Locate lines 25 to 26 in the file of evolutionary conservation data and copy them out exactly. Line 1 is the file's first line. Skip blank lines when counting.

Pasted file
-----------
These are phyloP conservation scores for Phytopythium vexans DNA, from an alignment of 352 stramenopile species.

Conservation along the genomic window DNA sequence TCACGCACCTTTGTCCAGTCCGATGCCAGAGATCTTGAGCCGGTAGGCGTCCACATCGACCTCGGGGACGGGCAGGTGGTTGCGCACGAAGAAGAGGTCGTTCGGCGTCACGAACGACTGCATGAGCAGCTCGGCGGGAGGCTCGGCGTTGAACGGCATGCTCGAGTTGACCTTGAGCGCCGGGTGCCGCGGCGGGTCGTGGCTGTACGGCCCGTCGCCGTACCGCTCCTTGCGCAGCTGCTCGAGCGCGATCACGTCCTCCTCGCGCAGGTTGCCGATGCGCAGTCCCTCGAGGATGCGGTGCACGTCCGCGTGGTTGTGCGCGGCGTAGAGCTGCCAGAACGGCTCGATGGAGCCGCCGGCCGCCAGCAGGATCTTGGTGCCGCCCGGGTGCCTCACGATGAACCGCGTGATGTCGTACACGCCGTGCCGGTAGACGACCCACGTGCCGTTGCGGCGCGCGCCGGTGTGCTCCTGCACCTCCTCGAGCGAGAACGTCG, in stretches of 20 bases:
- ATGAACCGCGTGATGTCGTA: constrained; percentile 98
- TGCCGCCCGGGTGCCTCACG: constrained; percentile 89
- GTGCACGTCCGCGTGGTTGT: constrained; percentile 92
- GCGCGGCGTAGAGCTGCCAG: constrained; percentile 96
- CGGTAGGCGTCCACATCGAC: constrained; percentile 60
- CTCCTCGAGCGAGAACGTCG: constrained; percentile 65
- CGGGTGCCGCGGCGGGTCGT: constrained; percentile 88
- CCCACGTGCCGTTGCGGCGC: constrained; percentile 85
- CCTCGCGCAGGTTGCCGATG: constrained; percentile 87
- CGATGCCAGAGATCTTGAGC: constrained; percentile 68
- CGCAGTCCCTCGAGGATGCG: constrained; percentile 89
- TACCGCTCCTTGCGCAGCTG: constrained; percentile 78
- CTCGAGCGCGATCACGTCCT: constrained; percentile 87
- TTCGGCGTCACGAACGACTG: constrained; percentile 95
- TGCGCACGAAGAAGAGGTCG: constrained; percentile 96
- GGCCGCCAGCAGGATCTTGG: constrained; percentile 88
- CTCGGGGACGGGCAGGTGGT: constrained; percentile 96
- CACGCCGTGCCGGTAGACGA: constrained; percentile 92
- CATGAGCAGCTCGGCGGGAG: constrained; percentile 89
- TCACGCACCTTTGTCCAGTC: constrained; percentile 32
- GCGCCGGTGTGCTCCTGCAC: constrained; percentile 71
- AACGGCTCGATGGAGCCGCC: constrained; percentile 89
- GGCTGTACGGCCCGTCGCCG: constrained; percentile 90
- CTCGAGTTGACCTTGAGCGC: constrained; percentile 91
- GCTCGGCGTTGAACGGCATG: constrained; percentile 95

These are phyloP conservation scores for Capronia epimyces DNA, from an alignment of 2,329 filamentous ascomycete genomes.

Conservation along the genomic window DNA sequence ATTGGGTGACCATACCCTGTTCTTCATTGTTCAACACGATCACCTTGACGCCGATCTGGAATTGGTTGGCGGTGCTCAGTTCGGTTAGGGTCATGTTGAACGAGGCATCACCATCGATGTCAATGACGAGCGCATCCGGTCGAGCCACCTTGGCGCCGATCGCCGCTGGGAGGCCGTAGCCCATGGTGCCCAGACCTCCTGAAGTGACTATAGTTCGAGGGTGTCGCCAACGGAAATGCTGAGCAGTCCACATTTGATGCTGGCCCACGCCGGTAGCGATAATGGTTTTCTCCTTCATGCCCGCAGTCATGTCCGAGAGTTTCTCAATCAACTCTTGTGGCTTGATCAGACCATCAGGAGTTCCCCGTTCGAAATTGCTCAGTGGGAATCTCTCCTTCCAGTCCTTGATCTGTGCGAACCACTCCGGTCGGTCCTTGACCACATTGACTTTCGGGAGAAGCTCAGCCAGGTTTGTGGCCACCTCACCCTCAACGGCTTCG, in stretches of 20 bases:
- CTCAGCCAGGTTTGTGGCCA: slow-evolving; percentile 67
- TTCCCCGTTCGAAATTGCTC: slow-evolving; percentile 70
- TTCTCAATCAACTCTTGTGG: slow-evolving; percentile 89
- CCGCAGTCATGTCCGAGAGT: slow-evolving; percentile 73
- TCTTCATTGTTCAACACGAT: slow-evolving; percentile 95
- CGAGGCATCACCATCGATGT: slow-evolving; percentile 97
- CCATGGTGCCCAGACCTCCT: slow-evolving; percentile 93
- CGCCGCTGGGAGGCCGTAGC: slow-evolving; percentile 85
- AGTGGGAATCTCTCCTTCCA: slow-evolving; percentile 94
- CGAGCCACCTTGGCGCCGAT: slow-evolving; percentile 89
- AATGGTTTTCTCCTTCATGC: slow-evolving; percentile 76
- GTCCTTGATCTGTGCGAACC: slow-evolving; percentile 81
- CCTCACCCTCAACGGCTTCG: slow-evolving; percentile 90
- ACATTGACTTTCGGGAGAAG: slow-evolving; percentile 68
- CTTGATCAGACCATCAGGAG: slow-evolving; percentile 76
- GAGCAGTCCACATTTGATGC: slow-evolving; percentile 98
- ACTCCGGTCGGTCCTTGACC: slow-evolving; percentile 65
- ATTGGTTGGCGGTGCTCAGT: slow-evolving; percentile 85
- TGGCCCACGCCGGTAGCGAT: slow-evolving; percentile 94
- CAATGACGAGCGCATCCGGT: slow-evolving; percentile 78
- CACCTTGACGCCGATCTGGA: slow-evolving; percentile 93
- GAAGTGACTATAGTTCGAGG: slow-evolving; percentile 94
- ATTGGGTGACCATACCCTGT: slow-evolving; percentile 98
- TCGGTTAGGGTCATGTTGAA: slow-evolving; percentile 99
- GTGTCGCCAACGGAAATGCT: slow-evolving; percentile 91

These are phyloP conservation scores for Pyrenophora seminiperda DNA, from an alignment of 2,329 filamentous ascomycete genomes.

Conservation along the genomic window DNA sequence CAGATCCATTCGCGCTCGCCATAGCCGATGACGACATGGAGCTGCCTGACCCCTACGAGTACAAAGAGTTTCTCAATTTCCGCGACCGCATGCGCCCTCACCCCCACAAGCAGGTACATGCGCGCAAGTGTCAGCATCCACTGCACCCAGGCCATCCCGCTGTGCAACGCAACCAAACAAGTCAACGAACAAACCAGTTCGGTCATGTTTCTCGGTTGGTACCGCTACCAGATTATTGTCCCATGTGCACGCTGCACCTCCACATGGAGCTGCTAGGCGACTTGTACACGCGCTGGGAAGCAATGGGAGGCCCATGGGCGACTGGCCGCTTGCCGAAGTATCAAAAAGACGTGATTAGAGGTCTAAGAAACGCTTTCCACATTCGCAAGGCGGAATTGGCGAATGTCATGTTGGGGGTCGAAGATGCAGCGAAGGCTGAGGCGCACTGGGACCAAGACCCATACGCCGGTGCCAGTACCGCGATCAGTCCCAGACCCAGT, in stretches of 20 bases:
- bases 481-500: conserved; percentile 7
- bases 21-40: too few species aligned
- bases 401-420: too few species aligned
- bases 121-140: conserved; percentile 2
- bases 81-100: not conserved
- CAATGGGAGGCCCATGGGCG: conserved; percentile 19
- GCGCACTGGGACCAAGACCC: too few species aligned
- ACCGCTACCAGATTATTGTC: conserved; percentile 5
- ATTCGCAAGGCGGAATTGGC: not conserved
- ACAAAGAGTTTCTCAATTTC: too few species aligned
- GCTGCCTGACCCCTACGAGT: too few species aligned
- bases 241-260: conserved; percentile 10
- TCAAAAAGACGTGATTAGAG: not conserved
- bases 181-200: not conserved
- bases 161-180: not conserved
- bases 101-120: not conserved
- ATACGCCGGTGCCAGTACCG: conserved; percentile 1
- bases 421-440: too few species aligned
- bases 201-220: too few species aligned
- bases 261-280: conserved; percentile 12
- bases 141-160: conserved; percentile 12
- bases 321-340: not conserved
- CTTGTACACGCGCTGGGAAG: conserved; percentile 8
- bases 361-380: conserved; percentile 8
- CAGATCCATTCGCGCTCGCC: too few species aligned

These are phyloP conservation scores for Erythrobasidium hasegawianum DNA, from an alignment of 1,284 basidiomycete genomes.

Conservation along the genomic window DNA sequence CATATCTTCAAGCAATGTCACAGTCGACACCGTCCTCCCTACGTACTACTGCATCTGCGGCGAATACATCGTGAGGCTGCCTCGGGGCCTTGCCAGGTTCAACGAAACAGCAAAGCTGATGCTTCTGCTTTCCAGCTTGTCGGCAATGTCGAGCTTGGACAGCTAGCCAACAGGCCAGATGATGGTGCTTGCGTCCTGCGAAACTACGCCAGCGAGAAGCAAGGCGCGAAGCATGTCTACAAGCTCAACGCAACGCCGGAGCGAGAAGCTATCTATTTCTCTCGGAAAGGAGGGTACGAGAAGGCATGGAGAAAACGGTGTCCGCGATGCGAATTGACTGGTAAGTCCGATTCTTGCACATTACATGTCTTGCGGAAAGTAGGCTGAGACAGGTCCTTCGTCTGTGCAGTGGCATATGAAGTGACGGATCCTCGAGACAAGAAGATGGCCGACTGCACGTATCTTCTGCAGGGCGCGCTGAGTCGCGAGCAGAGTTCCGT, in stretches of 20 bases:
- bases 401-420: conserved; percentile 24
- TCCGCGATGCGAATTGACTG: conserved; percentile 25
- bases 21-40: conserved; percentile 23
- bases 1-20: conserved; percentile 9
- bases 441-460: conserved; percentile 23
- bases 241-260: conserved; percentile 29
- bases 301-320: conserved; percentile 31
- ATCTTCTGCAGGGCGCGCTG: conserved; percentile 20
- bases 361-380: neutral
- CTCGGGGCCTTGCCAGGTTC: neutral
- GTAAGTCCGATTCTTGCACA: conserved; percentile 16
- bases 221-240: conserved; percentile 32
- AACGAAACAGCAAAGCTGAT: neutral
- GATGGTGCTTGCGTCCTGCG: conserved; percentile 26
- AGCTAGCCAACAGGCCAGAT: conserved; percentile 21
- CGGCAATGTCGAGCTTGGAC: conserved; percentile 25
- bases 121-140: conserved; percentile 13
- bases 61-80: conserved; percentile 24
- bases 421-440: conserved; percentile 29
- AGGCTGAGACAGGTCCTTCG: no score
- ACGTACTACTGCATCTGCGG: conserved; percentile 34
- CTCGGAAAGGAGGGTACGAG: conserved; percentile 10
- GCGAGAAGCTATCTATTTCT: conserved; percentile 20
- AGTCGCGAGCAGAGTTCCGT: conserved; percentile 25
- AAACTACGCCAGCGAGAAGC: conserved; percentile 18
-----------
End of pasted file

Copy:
- GGCTGTACGGCCCGTCGCCG: constrained; percentile 90
- CTCGAGTTGACCTTGAGCGC: constrained; percentile 91